Monkeypox: WHO reconsiders whether outbreak is a public health emergency of international concern

At the end of June, the WHO emergency committee determined that the outbreak did not meet the criteria for such a declaration.

But as the virus continues to spread, WHO Director-General Tedros Adhanom Ghebreyesus wants the commission re-examined, based on the latest data on the epidemiology and evolution of the outbreak.

Tedros said on Wednesday that he will convene the committee the week of July 18, or sooner if necessary.

“As far as monkey pox is concerned, I remain concerned about the magnitude and spread of the virus. There are now more than 6,000 cases registered in 58 countries worldwide.” tedros said:

“Testing remains a challenge and it is very likely that a significant number of cases will not be picked up,” he added. “Europe is the current epicenter of the outbreak, registering more than 80% of cases worldwide.”

Monkeypox, a viral disease, is mainly found in Central and West Africa where the virus is endemic, but as part of the latest outbreak, the virus has spread to many regions of the world where it is not normally seen.

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Cases are also being reported in African countries previously unaffected by the virus, and record numbers are being recorded in those places where the virus is endemic, Tedros said Wednesday. WHO teams are closely monitoring the data, he said.

The WHO is working with countries and vaccine manufacturers to coordinate the sharing of monkeypox vaccines, which are in short supply. The organization is also working with groups to break the stigma surrounding the virus and spread information to help protect people.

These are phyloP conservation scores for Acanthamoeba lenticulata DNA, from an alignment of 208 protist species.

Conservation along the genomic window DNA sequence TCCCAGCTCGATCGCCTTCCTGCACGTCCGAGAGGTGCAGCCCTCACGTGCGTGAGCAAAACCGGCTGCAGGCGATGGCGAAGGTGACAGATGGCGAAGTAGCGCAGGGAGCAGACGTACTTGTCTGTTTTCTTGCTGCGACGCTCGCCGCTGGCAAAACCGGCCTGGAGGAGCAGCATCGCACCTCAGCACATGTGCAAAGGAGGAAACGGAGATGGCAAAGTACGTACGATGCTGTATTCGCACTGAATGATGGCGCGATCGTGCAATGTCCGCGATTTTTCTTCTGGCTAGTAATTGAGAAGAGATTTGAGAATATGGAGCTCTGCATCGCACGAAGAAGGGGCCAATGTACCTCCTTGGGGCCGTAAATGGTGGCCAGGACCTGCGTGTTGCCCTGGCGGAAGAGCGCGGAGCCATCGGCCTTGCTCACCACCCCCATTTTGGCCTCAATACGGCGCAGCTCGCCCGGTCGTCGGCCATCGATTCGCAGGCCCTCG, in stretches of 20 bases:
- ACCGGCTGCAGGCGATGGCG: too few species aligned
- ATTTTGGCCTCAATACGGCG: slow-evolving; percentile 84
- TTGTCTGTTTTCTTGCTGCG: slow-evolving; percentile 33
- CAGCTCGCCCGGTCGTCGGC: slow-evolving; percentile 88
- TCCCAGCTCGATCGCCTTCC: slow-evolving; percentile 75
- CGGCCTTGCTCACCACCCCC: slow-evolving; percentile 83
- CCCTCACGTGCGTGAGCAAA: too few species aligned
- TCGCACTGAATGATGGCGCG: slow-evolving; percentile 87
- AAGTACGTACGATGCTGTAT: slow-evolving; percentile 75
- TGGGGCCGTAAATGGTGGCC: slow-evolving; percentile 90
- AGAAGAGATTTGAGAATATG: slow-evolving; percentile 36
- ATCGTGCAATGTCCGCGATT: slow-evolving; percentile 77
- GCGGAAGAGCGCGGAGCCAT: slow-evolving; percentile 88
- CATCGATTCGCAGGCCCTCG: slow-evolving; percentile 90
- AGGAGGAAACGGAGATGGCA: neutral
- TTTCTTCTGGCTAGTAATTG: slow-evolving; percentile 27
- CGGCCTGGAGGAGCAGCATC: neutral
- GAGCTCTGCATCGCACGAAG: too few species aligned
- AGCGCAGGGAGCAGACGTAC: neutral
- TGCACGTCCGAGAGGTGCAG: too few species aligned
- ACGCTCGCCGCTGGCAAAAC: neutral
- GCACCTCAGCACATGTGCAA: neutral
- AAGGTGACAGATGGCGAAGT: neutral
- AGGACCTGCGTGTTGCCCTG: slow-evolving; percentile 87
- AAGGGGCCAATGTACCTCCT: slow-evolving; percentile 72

“I especially want to commend those who share online videos through social media channels and talk about their symptoms and experiences with monkeypox,” he said† “This is a positive way to break the stigma about a virus that can affect anyone.”

Early data on the outbreak has suggested that gay and bisexual men and other men who have sex with men make up a high number of reported cases, raising concerns about stigmatizing the disease and the LGBTQ community.

However, anyone who has been in close contact with someone who has the virus is at risk.

The monkeypox virus can spread from person to person through direct contact with infectious bodily fluids or with the rashes, scabs, and sores that the disease can cause. Spread can also occur through indirect contact, such as through clothing or bedding that is contaminated with the virus.

It can also spread through respiratory secretions during prolonged face-to-face contact or during intimate physical contact, such as kissing, hugging, or sex.

Symptoms of monkey pox may include fever, headache, muscle aches, swollen lymph nodes, chills, exhaustion, and a rash on the skin that may look like pimples or blisters.

The rash goes through several stages and develops into pustules before healing.

Approximately 41,500 courses of vaccines distributed in the US